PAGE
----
DDIMMST - Editorial


Division 1
Division 2

Author: Ildar Gainullin
Tester: Radoslav Dimitrov
Editorialist: Srikkanth




Minimum Spanning Tree algorithms


Given a n points in D dimensional space, find the maximum spanning tree of the complete graph with edge weights as manhattan distance between points.


In the complete graph there are a lot of edges that will never be a part of any spanning tree.

We can identify 2^d points such that every edge that there will definitely exist a maximum spanning tree such that every edge of the spanning tree contains one of these 2^d points as an end point.

So we need not consider all n^2 graphs, rather only those edges that have atleast one end point in one of the 2^d points. We can then apply any maximum spanning tree algorithm on the smaller graph to obtain the result.


First observation is we can apply any minimum spanning tree algorithm and change min to max and solve this problem.
We can construct the complete graph and easily solve the first subtask.

Recap of Prim’s algorithm

Suppose we have obtained some set of connected edges that we are sure lies in some minimum spanning tree.

Consider the points that belong to end points of edges visited so far, (say A)
Let the other points be B.

Consider all edges from some point in A and some point at B. Among these edges, atleast one edge must belong to the spanning tree so we can greedily choose the minimum (or maximum) to get the minimum (or maximum) spanning tree.

Initially A is any point we want, and we keep repeating the above until B is empty.

Let’s see if we can use any properties of the manhattan distance to speed up the algorithm

We cannot afford to construct all edges (since it’s already \mathcal{O}(n^2)).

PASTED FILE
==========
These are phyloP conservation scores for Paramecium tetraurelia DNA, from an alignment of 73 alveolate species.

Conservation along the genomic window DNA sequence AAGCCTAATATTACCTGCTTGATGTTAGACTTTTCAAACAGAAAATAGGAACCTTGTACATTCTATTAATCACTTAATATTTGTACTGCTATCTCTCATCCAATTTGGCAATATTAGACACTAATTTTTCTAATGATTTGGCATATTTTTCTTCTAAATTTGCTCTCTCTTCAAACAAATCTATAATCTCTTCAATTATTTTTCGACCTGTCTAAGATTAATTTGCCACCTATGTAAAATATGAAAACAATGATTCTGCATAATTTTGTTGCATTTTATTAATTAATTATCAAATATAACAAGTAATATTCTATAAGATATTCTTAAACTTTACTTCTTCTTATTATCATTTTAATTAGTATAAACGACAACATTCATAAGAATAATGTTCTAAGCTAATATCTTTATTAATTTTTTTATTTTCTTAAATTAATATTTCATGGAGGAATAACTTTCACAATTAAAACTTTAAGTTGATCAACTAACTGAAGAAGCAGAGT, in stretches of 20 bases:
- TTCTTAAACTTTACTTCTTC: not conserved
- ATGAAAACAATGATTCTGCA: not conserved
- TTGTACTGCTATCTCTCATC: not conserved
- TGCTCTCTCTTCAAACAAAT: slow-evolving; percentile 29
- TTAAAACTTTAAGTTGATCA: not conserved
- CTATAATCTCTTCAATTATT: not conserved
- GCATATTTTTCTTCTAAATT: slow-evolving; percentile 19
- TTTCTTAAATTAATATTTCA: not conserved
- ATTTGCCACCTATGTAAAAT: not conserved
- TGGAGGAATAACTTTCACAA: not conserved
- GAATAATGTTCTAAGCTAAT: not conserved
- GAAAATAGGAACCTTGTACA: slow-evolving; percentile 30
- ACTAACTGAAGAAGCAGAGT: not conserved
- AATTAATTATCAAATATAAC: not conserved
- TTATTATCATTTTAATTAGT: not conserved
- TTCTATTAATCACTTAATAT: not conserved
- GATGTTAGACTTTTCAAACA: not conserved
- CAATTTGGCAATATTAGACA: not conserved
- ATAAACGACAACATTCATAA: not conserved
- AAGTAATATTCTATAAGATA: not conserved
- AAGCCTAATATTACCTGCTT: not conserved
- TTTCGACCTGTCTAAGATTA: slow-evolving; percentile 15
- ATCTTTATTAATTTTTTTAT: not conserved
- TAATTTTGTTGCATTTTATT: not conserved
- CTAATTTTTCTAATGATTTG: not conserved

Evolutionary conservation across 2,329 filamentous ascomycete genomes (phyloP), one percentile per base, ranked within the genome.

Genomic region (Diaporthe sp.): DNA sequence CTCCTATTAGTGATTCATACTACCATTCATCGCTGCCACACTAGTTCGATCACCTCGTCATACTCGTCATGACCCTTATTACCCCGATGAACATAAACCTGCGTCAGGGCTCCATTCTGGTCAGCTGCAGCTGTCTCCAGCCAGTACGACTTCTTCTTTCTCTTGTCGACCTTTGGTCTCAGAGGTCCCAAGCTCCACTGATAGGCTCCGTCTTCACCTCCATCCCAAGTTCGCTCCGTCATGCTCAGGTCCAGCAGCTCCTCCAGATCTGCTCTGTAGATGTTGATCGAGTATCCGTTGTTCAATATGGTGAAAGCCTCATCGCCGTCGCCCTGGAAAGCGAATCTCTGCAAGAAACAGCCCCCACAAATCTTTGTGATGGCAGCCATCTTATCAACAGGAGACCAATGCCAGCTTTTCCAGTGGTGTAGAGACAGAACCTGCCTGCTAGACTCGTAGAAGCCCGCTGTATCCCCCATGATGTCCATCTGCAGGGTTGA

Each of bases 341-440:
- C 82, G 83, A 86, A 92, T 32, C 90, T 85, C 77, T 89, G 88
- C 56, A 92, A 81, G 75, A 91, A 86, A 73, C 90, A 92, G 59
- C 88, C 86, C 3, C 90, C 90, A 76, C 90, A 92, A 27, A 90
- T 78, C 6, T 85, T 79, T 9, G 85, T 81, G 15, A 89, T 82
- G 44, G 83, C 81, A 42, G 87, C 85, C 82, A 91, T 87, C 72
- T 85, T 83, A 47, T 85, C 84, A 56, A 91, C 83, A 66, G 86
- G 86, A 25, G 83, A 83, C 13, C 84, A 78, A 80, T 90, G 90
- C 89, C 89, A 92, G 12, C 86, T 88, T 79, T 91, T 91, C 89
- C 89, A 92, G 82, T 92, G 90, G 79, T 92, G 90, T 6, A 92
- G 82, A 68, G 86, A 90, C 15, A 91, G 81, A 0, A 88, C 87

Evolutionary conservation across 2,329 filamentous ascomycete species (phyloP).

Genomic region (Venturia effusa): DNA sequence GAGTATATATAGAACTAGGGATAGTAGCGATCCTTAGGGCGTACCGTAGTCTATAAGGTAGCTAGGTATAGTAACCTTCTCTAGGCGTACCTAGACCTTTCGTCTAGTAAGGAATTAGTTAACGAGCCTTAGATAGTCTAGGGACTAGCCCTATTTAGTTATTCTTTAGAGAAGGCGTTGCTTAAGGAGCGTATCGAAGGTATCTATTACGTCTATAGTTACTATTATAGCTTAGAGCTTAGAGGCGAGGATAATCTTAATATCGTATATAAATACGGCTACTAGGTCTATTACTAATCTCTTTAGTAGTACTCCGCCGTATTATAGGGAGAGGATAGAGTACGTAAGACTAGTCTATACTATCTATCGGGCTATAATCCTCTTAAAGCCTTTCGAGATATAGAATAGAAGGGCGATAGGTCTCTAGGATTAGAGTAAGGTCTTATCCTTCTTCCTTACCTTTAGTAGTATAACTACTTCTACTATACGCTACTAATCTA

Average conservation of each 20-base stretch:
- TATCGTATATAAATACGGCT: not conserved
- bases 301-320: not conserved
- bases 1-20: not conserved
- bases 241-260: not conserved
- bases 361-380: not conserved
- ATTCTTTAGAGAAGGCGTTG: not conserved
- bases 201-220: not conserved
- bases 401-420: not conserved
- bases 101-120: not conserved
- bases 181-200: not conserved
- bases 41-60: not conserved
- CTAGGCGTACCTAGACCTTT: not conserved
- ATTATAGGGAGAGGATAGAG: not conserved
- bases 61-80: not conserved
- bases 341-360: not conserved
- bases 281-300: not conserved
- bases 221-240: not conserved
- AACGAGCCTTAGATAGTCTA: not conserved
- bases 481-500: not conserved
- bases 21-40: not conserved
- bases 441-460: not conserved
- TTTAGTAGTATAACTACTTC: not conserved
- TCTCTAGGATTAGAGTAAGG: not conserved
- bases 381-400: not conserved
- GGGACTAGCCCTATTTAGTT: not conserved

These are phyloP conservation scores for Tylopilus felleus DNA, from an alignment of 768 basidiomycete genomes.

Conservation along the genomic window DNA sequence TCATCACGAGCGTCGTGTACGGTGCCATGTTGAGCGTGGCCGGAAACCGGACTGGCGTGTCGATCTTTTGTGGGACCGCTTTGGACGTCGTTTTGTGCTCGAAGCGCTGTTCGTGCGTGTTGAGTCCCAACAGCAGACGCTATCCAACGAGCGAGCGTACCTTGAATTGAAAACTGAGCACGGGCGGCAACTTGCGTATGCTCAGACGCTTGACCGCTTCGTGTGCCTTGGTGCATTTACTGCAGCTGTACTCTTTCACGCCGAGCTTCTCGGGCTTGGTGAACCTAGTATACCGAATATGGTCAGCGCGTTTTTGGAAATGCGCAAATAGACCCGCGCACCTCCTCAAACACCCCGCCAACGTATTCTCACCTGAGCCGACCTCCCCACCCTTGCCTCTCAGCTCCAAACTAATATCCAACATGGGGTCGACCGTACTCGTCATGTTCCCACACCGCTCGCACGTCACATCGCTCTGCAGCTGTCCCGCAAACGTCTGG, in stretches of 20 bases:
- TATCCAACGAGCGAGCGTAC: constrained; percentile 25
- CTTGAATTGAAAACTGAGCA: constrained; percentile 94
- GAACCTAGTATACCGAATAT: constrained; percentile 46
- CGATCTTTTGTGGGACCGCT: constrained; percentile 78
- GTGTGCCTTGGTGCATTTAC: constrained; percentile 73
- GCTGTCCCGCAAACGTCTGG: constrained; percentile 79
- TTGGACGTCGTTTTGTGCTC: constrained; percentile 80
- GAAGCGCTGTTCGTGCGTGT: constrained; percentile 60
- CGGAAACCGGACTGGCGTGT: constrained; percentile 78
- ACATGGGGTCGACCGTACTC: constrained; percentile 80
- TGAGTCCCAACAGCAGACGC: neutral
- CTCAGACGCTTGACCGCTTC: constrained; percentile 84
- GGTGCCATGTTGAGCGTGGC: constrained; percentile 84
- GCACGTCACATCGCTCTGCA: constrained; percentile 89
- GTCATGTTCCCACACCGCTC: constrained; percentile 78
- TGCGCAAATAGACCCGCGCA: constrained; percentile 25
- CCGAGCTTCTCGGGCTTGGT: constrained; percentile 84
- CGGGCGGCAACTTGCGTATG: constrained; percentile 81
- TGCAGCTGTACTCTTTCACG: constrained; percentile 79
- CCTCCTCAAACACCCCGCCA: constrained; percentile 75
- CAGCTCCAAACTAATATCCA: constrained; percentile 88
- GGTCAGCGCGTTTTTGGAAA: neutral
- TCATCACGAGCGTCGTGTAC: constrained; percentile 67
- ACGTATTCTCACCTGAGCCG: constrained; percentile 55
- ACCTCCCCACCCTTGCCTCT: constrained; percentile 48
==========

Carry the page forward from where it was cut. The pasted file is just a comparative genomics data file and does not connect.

However we can remove some redundant edges and still obtain the required Maximum Spanning Tree.

Suppose we are at some stage of Prim’s algorithm, we have the set A of visited nodes and complimentary set B of unvisited nodes.

Let’s look at the edge weight between a pair of points p_1 \in A and p_2 \in B.

d(p_1, p_2) = \sum_{i=1}^{d} |p_{1i} - p_{2i}|

Let’s consider the value |a - b|, we can rewrite it as a - b or b - a according to whether a \geq b or a \leq b

If we didn’t have the absolute value, we can combine the p_1 terms and the p_2 and split them.

Since we only have to find the maximum value of the sum of absolute values, let’s consider all 2^d combinations of each expression and take maximum of all of them. The maximum would definitely contain all d terms to be positive, and would be our actual edge weight.

Consider the 2^d possible expansions of d(p1, p2), i.e. with each summand as p_{1i} - p_{2i} or p_{2i} - p_{1i}.
The removes the absolute values and we can group all p_{1i} terms together and p_{2i} terms together.

We’ll obtain 2^d possible values for every point (according to whether each coordinate is positive or negative), let’s denote that by p_{i, mask}

The maximum among these 2^d terms p_{i, mask} - p_{j,mask} will be equal to d(p_1, p_2).

Let’s rewrite the formula for d(p_1, p_2),

d(p_1, p_2) = \max_{mask=0}^{2^d-1} p_{1, mask} - p_{2, mask}, and equivalently

d(p_1, p_2) = \max_{mask=0}^{2^d-1} p_{1, mask} + p_{2, \overline{mask}} where \overline{mask} is 1’s complement of mask.

We will always want to choose the point p_i that maximises p_{i, mask} and similarly p_{j, \overline{mask}}.

Let the point M_{mask} be the point that has maximum sum for the combination mask.

Consider the points M_{mask} and M_{\overline{mask}}.

  • If both lie on the set A, then d(M_{mask}, p_2) \geq d(p_1, p_2)
  • If both lie on the set B, then d(p_1, M_{\overline{mask}})\geq d(p_1, p_2)
  • If one lies in A and other in B, then d(M_{mask}, M_{\overline{mask}}) \geq d(p_1, p_2)

So we need not consider the edge p_1, p_2 if neither of them are one of the points that maximise mask or \overline{mask}.

There are only 2^d maximum points (one for each point) and we need to consider only those edges that have atleast one end point among these 2^d points, because others will not be candidates for the maximum as per the argument shown above.

We have reduced the number of edges from n^2 to n 2^d, which is enough to solve the problem.


TIME: \mathcal{O}(n 2^d (d + \log n))
SPACE: \mathcal{O}(n 2^d)


Setter's Solution
#include <cmath>
#include <functional>
#include <fstream>
#include <iostream>
#include <vector>
#include <algorithm>
#include <string>
#include <set>
#include <map>
#include <list>
#include <time.h>
#include <math.h>
#include <random>
#include <deque>
#include <queue>
#include <cassert>
#include <unordered_map>
#include <unordered_set>
#include <iomanip>